Review: Elf Lyons: Raven

A horror-inspired psycho drama

comedy review (edinburgh) | Read in About 2 minutes
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Elf Lyons, image courtesy Gaby Jerrard
Published 08 Aug 2022

How many people live inside the tall, wiry frame of Elf Lyons? How many voices? How can the svelte mannerisms and (inexplicably) French accent of Lyons' mother live alongside the furious snarling and dick-chopping of the monster she has in there? How can Lyons function with the appalling ghost of her boarding school matron inside, every night victim shaming her for sexual assault?

There's an awful lot to unpack in what amounts to an hour of horror-inspired psycho drama. Maybe even too much. One key theme is around the psychological trauma adults inflict upon children, which they then completely disown – a theme lovingly linked to the novels of Stephen King whose child protagonists know they can see monsters, though the adults responsible for them deny it. A repeated motif of her mother and others delivering bizarre truths at bedtime provides reliable, complicated laughs, and a great deal to think about as Lyons' grapples with her own daytime profession as a teacher trying to both validate and nurture the young people in her charge.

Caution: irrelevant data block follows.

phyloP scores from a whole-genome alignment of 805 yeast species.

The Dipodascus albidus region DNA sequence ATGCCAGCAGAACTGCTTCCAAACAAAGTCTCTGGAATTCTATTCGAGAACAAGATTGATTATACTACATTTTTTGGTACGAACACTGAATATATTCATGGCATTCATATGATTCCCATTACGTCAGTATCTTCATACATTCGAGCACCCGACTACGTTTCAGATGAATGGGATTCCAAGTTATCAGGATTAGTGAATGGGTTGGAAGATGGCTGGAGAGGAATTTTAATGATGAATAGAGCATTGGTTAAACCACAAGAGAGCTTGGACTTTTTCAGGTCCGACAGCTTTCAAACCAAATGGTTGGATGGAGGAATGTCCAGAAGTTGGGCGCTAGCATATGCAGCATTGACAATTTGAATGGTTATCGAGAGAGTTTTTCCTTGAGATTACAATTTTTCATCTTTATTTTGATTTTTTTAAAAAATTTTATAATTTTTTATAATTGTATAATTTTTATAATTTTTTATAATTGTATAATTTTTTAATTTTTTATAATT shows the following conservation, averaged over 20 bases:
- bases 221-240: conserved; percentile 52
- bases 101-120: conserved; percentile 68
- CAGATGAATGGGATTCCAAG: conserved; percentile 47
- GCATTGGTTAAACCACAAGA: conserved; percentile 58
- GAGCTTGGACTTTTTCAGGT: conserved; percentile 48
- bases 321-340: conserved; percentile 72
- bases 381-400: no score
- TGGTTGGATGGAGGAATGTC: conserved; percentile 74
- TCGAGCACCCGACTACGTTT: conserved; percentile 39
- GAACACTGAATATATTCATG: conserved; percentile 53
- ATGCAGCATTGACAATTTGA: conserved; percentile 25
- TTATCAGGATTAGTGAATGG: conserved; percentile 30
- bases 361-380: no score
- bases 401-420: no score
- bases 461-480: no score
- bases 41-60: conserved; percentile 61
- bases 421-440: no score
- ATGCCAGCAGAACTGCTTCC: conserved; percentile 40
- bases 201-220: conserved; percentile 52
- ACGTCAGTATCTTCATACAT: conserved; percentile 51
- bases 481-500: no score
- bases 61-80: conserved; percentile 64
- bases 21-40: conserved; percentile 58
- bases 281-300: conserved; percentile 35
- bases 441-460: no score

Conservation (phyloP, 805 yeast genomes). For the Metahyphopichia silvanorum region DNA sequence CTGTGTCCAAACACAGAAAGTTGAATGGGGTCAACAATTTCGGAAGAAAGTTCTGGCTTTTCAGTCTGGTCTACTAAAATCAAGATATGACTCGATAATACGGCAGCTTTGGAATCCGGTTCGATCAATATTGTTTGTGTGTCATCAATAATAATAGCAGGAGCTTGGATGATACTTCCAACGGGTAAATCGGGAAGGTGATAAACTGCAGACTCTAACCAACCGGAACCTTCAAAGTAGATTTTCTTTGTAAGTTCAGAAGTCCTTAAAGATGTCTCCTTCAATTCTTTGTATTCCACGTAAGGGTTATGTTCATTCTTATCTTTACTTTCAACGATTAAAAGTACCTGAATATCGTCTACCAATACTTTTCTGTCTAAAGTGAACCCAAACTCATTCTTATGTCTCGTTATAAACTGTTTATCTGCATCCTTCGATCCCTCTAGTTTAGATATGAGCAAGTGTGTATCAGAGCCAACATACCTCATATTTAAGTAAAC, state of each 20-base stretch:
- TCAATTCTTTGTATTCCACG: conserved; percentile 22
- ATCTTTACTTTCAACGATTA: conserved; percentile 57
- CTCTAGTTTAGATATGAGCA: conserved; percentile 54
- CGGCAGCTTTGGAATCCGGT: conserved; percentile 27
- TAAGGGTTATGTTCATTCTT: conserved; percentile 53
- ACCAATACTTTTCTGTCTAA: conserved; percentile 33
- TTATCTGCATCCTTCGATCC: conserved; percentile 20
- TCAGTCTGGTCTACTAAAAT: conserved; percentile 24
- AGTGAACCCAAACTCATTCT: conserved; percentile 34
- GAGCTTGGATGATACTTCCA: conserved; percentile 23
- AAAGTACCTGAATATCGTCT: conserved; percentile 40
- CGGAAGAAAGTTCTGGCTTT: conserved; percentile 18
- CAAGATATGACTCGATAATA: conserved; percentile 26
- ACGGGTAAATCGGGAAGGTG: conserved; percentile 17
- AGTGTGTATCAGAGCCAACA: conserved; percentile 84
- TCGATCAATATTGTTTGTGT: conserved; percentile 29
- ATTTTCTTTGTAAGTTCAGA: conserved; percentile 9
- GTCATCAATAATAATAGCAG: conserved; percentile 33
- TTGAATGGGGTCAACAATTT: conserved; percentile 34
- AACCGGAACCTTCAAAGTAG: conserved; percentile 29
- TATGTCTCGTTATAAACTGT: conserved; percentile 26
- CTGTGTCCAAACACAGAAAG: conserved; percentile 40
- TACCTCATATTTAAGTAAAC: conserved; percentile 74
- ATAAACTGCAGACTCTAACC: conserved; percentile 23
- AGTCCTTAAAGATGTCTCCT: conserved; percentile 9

A further theme is around sexual violence, and there's a fantastic exposition of the ways performance and clowning can be used to confront and externalise rather than internalise this trauma. Lyons is a) hilariously self-aware about her Philippe Gaulier training and b) able to put it to use in one of a handful of utterly inspired set pieces. The final one of these amounts to an orgy of violence against fruit and veg which is entirely artistically justified. And hilarious. But the whole isn't quite as slickly delivered as these extraordinary parts. There's a deliberate, Hammer-horror vibe to a lot of this which strays sometimes into haphazard. I still can't work out why Lyons spent half the show with mop heads down her tights.